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Anyone who has never made a mistake has never tried anything new.Albert Einstein

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Manager-coaches faced with the fears of their teams

Manager-coaches faced with the fears of their teams

Fear is ubiquitous in companies. Often considered a weakness, it can also prove fundamentally useful. How can managers help their staff manage their fears and overcome them?

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The emergence of fear marked a huge progress in the history of evolution: previously, preys did not try to evade their predators! This anecdote helps reminding us that albeit fear is unpleasant, and sometimes incapacitating, it remains fundamentally useful.

This is however far from being the vision that prevails in companies. Generally ill at ease with emotions, they are even warier of fear. It is considered as a weakness to overcome, preferably alone and silently. This is a fragile position considering some striking data. Two thirds of French employees indicate that they sometimes feel fear in the workplace, according to Occurrence research institute. 78% would even fear being replaced by a robot, according to a study by Botnation, a chatbot creation platform.

Is this latent presence of fear just an established fact, with which all managers need to deal? Or is it a parameter that they can improve on through their attitude, advice and listening skills?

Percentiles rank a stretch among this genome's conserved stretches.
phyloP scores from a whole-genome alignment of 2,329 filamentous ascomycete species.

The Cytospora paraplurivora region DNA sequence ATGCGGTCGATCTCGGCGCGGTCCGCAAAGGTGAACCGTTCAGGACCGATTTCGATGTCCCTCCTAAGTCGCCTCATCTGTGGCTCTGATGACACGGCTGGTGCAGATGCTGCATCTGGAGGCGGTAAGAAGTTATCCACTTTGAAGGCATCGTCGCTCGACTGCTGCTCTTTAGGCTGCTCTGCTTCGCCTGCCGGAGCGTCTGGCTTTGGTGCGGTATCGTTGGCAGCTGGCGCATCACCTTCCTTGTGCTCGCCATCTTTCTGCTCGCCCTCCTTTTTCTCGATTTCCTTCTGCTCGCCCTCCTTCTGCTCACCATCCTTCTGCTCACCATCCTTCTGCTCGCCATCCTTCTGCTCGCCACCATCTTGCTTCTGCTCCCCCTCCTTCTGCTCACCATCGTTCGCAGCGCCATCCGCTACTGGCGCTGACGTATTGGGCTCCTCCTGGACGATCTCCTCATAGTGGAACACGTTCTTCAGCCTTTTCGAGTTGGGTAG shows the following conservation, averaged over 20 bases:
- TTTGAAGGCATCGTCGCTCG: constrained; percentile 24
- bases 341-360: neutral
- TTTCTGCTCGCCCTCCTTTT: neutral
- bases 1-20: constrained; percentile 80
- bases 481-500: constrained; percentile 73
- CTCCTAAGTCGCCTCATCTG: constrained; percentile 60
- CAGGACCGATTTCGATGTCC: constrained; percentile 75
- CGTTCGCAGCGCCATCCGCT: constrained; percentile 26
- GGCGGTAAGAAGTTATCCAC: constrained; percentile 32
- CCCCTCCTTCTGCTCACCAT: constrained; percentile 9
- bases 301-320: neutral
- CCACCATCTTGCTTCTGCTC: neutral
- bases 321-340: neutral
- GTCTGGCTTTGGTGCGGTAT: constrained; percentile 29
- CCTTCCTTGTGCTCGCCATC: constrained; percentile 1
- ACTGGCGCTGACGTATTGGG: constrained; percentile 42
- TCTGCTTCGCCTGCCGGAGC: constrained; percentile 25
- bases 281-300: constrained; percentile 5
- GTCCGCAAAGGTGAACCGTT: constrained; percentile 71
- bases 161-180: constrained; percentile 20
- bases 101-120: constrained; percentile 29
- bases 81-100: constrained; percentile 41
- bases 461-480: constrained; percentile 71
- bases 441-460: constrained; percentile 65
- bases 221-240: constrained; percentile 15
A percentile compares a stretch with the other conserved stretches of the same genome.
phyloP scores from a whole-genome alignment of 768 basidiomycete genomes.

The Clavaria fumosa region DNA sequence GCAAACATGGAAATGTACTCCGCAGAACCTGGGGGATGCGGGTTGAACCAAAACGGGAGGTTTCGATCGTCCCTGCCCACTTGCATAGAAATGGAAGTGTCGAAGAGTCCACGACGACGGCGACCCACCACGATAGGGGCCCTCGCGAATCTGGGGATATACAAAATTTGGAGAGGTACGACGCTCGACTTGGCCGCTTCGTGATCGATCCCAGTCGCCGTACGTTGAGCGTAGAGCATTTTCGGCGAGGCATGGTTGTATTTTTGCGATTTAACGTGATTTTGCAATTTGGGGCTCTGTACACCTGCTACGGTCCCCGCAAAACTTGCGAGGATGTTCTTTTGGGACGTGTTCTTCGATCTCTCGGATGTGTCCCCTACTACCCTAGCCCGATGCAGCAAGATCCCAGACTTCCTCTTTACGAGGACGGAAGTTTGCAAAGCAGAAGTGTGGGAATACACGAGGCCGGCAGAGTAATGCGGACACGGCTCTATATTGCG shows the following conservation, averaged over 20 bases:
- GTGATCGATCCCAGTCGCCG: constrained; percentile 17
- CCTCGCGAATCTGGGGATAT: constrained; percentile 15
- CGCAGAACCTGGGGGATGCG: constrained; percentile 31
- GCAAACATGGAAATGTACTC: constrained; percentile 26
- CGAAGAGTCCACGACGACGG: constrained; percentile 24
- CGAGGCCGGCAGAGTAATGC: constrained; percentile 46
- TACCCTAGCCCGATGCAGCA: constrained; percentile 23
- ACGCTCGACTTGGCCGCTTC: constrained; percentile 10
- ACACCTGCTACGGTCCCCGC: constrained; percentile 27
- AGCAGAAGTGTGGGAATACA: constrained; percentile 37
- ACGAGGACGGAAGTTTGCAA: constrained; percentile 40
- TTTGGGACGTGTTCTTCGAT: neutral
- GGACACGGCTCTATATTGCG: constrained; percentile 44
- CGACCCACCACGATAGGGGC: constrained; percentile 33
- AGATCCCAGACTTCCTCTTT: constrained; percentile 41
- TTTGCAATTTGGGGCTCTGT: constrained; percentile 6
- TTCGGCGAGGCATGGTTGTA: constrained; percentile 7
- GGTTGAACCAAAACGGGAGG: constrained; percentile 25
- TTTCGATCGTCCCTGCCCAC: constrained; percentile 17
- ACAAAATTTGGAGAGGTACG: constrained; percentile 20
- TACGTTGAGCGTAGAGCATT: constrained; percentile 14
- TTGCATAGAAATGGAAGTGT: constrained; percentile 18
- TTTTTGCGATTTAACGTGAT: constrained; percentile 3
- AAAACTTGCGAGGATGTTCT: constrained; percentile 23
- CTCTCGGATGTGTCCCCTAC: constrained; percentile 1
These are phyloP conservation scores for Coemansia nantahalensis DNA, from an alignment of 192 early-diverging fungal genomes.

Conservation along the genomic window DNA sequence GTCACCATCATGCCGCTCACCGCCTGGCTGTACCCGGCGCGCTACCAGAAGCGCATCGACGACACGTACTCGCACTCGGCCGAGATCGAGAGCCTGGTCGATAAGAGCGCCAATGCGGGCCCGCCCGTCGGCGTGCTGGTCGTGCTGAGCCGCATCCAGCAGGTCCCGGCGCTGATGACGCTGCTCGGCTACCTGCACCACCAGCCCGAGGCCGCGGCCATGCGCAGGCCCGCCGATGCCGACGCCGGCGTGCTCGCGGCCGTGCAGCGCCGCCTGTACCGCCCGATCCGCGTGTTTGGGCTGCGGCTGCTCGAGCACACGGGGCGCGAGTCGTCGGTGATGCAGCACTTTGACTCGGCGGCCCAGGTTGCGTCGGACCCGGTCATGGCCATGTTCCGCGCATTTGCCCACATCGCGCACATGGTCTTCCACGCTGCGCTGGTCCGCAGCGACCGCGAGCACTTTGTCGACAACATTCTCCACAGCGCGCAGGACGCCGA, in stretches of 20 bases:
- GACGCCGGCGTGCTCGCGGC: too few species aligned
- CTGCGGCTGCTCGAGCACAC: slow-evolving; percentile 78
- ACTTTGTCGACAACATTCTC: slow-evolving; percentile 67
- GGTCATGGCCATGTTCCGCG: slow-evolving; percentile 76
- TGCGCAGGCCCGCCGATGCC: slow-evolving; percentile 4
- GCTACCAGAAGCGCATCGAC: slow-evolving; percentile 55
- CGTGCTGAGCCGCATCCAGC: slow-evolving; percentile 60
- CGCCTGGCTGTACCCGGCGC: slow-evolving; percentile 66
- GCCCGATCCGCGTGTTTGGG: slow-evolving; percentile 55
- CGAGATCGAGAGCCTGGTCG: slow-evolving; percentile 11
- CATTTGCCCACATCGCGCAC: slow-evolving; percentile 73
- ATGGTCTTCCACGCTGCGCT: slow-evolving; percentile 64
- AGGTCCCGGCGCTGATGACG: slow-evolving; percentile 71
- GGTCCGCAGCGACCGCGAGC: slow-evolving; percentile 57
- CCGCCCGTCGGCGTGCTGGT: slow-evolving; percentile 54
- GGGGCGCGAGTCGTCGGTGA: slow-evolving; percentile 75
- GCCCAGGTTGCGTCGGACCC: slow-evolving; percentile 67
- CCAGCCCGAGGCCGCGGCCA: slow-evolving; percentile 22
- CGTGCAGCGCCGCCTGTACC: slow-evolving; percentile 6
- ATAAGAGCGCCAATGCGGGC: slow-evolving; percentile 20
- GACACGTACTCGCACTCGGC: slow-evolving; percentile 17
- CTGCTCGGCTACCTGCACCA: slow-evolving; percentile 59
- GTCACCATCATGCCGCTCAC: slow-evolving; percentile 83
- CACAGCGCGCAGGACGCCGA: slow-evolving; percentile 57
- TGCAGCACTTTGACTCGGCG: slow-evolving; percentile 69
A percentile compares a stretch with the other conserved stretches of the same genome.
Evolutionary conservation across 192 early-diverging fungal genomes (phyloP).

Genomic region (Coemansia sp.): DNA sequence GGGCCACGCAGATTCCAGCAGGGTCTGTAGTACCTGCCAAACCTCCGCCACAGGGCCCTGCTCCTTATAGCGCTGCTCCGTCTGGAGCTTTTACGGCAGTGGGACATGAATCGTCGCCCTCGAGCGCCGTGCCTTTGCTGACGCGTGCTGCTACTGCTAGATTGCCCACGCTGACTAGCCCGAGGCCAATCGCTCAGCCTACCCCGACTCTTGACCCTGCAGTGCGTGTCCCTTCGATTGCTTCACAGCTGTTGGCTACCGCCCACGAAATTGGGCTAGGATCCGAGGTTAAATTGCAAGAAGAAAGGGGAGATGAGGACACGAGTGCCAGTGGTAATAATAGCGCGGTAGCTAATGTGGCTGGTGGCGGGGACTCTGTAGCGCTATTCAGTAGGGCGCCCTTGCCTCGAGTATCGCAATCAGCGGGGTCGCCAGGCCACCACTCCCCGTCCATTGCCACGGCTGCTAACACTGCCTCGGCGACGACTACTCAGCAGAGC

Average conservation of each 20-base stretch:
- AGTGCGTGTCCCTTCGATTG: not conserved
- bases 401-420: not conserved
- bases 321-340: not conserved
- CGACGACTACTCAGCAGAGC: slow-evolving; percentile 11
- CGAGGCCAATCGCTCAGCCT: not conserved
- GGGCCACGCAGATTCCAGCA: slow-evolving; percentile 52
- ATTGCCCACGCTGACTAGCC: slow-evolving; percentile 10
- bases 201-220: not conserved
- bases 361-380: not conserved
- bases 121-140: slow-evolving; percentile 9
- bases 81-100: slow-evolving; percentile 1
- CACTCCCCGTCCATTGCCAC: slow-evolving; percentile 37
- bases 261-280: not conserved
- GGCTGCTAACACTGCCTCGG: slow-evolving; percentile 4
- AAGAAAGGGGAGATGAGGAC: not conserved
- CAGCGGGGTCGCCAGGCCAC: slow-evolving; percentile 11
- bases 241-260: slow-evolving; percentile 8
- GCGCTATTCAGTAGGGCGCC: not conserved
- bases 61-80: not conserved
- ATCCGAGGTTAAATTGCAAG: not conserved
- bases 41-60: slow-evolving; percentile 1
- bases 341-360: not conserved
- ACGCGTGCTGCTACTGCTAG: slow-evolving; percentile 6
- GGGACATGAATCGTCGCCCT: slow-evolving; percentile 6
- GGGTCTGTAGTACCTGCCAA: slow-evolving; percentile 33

Many psychologists or coaching specialists nowadays defend the second perspective, with supporting examples—like this business leader who did not manage to get the teams from two companies recently united to work together despite the obvious rationality of the merger. After countless attempts and months of thinking, he realized that the teams were paralyzed by fear: fear of losing an identity that they held dear, fear of being dispossessed of their prerogatives to the benefit of the other team, etc. The fact of acknowledging these apprehensions, then to make them the topic of open debate, unblocked the situation. Reassured to see that their fears were no longer a taboo subject and were actually reciprocal, the employees were finally able to engage in a constructive dynamic—and to envisage a common future.

Henceforth—and even if they are clearly not psychologists—managers benefit from taking on a coaching role to help their staff confront their fears.


In this synopsis:
– Understand the mechanics of fear
– Help your teams overcome their fears
– Transform toxic fears into useful fears

Synopsis n.304b


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